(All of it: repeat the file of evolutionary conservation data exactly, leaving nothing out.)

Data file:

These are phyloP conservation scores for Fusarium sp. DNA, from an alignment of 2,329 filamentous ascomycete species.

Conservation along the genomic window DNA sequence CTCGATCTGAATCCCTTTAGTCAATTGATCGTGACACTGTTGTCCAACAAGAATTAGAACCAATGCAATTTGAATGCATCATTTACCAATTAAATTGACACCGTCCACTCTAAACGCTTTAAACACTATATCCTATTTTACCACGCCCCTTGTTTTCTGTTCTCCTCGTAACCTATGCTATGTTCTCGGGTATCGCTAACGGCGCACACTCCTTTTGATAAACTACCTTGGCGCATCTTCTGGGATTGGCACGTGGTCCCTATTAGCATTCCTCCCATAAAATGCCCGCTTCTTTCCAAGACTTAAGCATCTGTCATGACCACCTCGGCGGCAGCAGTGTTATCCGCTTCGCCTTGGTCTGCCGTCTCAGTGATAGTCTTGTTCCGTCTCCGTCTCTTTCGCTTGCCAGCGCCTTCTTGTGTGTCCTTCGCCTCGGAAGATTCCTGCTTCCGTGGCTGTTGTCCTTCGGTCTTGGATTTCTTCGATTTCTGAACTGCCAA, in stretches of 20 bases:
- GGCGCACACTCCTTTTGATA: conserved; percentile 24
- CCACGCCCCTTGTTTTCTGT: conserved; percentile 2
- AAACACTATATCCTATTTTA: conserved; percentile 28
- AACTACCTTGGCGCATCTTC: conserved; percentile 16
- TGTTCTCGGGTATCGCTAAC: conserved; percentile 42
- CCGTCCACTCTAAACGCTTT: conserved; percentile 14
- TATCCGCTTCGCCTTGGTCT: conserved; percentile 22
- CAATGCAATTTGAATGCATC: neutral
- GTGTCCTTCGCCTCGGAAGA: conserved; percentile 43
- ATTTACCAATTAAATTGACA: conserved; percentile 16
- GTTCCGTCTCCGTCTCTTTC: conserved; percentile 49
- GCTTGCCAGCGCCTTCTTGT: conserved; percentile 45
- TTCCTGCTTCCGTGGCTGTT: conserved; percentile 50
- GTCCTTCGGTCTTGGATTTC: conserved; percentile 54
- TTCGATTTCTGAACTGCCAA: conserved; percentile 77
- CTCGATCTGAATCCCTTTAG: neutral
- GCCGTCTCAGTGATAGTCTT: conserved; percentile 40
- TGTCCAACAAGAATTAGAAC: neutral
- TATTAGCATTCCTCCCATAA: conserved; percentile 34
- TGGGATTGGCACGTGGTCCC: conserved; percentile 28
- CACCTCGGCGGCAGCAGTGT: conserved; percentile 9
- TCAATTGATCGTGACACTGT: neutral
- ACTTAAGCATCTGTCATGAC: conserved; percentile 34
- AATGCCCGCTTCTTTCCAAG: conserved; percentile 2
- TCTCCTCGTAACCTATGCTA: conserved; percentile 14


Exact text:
These are phyloP conservation scores for Fusarium sp. DNA, from an alignment of 2,329 filamentous ascomycete species.

Conservation along the genomic window DNA sequence CTCGATCTGAATCCCTTTAGTCAATTGATCGTGACACTGTTGTCCAACAAGAATTAGAACCAATGCAATTTGAATGCATCATTTACCAATTAAATTGACACCGTCCACTCTAAACGCTTTAAACACTATATCCTATTTTACCACGCCCCTTGTTTTCTGTTCTCCTCGTAACCTATGCTATGTTCTCGGGTATCGCTAACGGCGCACACTCCTTTTGATAAACTACCTTGGCGCATCTTCTGGGATTGGCACGTGGTCCCTATTAGCATTCCTCCCATAAAATGCCCGCTTCTTTCCAAGACTTAAGCATCTGTCATGACCACCTCGGCGGCAGCAGTGTTATCCGCTTCGCCTTGGTCTGCCGTCTCAGTGATAGTCTTGTTCCGTCTCCGTCTCTTTCGCTTGCCAGCGCCTTCTTGTGTGTCCTTCGCCTCGGAAGATTCCTGCTTCCGTGGCTGTTGTCCTTCGGTCTTGGATTTCTTCGATTTCTGAACTGCCAA, in stretches of 20 bases:
- GGCGCACACTCCTTTTGATA: conserved; percentile 24
- CCACGCCCCTTGTTTTCTGT: conserved; percentile 2
- AAACACTATATCCTATTTTA: conserved; percentile 28
- AACTACCTTGGCGCATCTTC: conserved; percentile 16
- TGTTCTCGGGTATCGCTAAC: conserved; percentile 42
- CCGTCCACTCTAAACGCTTT: conserved; percentile 14
- TATCCGCTTCGCCTTGGTCT: conserved; percentile 22
- CAATGCAATTTGAATGCATC: neutral
- GTGTCCTTCGCCTCGGAAGA: conserved; percentile 43
- ATTTACCAATTAAATTGACA: conserved; percentile 16
- GTTCCGTCTCCGTCTCTTTC: conserved; percentile 49
- GCTTGCCAGCGCCTTCTTGT: conserved; percentile 45
- TTCCTGCTTCCGTGGCTGTT: conserved; percentile 50
- GTCCTTCGGTCTTGGATTTC: conserved; percentile 54
- TTCGATTTCTGAACTGCCAA: conserved; percentile 77
- CTCGATCTGAATCCCTTTAG: neutral
- GCCGTCTCAGTGATAGTCTT: conserved; percentile 40
- TGTCCAACAAGAATTAGAAC: neutral
- TATTAGCATTCCTCCCATAA: conserved; percentile 34
- TGGGATTGGCACGTGGTCCC: conserved; percentile 28
- CACCTCGGCGGCAGCAGTGT: conserved; percentile 9
- TCAATTGATCGTGACACTGT: neutral
- ACTTAAGCATCTGTCATGAC: conserved; percentile 34
- AATGCCCGCTTCTTTCCAAG: conserved; percentile 2
- TCTCCTCGTAACCTATGCTA: conserved; percentile 14